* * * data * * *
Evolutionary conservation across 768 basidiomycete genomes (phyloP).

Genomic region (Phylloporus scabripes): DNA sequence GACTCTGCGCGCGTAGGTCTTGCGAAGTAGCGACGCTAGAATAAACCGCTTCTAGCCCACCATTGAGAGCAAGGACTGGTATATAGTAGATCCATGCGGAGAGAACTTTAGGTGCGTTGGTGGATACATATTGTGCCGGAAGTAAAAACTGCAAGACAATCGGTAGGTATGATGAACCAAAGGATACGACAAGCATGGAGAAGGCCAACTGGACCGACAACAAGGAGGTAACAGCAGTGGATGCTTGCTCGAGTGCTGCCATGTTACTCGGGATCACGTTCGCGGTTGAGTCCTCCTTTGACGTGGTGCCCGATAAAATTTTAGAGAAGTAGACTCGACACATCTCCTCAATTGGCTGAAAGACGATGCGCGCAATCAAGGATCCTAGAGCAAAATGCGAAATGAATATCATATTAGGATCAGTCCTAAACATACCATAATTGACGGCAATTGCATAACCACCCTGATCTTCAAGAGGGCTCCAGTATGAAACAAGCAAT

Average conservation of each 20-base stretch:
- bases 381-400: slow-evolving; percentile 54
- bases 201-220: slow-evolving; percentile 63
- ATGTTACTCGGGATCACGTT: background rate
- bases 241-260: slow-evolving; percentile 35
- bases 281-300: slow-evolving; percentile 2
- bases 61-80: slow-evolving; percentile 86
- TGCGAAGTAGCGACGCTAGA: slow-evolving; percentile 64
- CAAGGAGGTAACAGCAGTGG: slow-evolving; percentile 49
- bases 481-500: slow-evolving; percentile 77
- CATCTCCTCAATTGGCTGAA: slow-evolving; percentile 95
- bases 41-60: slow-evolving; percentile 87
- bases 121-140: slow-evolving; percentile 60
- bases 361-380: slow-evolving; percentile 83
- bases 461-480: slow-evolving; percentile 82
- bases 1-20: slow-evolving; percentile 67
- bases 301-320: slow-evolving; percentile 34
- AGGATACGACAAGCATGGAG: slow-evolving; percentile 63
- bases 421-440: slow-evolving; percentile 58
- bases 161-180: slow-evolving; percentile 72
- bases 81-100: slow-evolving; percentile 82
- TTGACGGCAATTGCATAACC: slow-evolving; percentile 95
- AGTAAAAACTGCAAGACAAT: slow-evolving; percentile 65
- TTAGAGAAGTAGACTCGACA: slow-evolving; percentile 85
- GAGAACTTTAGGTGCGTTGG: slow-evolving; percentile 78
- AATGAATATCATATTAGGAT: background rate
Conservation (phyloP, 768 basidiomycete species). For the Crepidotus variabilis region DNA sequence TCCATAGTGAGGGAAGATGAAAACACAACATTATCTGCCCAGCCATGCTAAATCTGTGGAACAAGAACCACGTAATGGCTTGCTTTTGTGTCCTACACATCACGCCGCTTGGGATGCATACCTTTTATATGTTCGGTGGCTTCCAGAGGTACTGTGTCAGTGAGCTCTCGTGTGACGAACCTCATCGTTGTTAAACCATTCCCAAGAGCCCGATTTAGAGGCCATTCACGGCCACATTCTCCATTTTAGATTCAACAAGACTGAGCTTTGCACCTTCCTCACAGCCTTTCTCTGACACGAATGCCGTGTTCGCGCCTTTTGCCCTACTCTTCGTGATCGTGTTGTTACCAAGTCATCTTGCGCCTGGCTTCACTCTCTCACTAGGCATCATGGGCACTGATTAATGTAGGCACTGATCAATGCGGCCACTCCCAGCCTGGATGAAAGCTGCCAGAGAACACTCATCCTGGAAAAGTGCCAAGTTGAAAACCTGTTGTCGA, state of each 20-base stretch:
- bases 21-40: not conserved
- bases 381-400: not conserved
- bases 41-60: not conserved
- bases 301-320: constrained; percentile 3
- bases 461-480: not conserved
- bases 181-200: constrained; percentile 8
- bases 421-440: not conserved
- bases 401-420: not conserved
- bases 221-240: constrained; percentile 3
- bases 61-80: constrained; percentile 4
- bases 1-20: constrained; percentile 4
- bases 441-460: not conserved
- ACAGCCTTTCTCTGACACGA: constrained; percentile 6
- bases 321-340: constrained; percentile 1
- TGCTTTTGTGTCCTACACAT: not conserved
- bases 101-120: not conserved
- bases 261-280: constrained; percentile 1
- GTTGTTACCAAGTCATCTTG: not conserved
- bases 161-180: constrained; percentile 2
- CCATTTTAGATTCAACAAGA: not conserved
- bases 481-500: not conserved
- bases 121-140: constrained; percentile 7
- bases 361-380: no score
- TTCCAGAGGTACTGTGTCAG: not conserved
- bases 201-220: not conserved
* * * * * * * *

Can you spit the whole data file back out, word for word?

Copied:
Evolutionary conservation across 768 basidiomycete genomes (phyloP).

Genomic region (Phylloporus scabripes): DNA sequence GACTCTGCGCGCGTAGGTCTTGCGAAGTAGCGACGCTAGAATAAACCGCTTCTAGCCCACCATTGAGAGCAAGGACTGGTATATAGTAGATCCATGCGGAGAGAACTTTAGGTGCGTTGGTGGATACATATTGTGCCGGAAGTAAAAACTGCAAGACAATCGGTAGGTATGATGAACCAAAGGATACGACAAGCATGGAGAAGGCCAACTGGACCGACAACAAGGAGGTAACAGCAGTGGATGCTTGCTCGAGTGCTGCCATGTTACTCGGGATCACGTTCGCGGTTGAGTCCTCCTTTGACGTGGTGCCCGATAAAATTTTAGAGAAGTAGACTCGACACATCTCCTCAATTGGCTGAAAGACGATGCGCGCAATCAAGGATCCTAGAGCAAAATGCGAAATGAATATCATATTAGGATCAGTCCTAAACATACCATAATTGACGGCAATTGCATAACCACCCTGATCTTCAAGAGGGCTCCAGTATGAAACAAGCAAT

Average conservation of each 20-base stretch:
- bases 381-400: slow-evolving; percentile 54
- bases 201-220: slow-evolving; percentile 63
- ATGTTACTCGGGATCACGTT: background rate
- bases 241-260: slow-evolving; percentile 35
- bases 281-300: slow-evolving; percentile 2
- bases 61-80: slow-evolving; percentile 86
- TGCGAAGTAGCGACGCTAGA: slow-evolving; percentile 64
- CAAGGAGGTAACAGCAGTGG: slow-evolving; percentile 49
- bases 481-500: slow-evolving; percentile 77
- CATCTCCTCAATTGGCTGAA: slow-evolving; percentile 95
- bases 41-60: slow-evolving; percentile 87
- bases 121-140: slow-evolving; percentile 60
- bases 361-380: slow-evolving; percentile 83
- bases 461-480: slow-evolving; percentile 82
- bases 1-20: slow-evolving; percentile 67
- bases 301-320: slow-evolving; percentile 34
- AGGATACGACAAGCATGGAG: slow-evolving; percentile 63
- bases 421-440: slow-evolving; percentile 58
- bases 161-180: slow-evolving; percentile 72
- bases 81-100: slow-evolving; percentile 82
- TTGACGGCAATTGCATAACC: slow-evolving; percentile 95
- AGTAAAAACTGCAAGACAAT: slow-evolving; percentile 65
- TTAGAGAAGTAGACTCGACA: slow-evolving; percentile 85
- GAGAACTTTAGGTGCGTTGG: slow-evolving; percentile 78
- AATGAATATCATATTAGGAT: background rate
Conservation (phyloP, 768 basidiomycete species). For the Crepidotus variabilis region DNA sequence TCCATAGTGAGGGAAGATGAAAACACAACATTATCTGCCCAGCCATGCTAAATCTGTGGAACAAGAACCACGTAATGGCTTGCTTTTGTGTCCTACACATCACGCCGCTTGGGATGCATACCTTTTATATGTTCGGTGGCTTCCAGAGGTACTGTGTCAGTGAGCTCTCGTGTGACGAACCTCATCGTTGTTAAACCATTCCCAAGAGCCCGATTTAGAGGCCATTCACGGCCACATTCTCCATTTTAGATTCAACAAGACTGAGCTTTGCACCTTCCTCACAGCCTTTCTCTGACACGAATGCCGTGTTCGCGCCTTTTGCCCTACTCTTCGTGATCGTGTTGTTACCAAGTCATCTTGCGCCTGGCTTCACTCTCTCACTAGGCATCATGGGCACTGATTAATGTAGGCACTGATCAATGCGGCCACTCCCAGCCTGGATGAAAGCTGCCAGAGAACACTCATCCTGGAAAAGTGCCAAGTTGAAAACCTGTTGTCGA, state of each 20-base stretch:
- bases 21-40: not conserved
- bases 381-400: not conserved
- bases 41-60: not conserved
- bases 301-320: constrained; percentile 3
- bases 461-480: not conserved
- bases 181-200: constrained; percentile 8
- bases 421-440: not conserved
- bases 401-420: not conserved
- bases 221-240: constrained; percentile 3
- bases 61-80: constrained; percentile 4
- bases 1-20: constrained; percentile 4
- bases 441-460: not conserved
- ACAGCCTTTCTCTGACACGA: constrained; percentile 6
- bases 321-340: constrained; percentile 1
- TGCTTTTGTGTCCTACACAT: not conserved
- bases 101-120: not conserved
- bases 261-280: constrained; percentile 1
- GTTGTTACCAAGTCATCTTG: not conserved
- bases 161-180: constrained; percentile 2
- CCATTTTAGATTCAACAAGA: not conserved
- bases 481-500: not conserved
- bases 121-140: constrained; percentile 7
- bases 361-380: no score
- TTCCAGAGGTACTGTGTCAG: not conserved
- bases 201-220: not conserved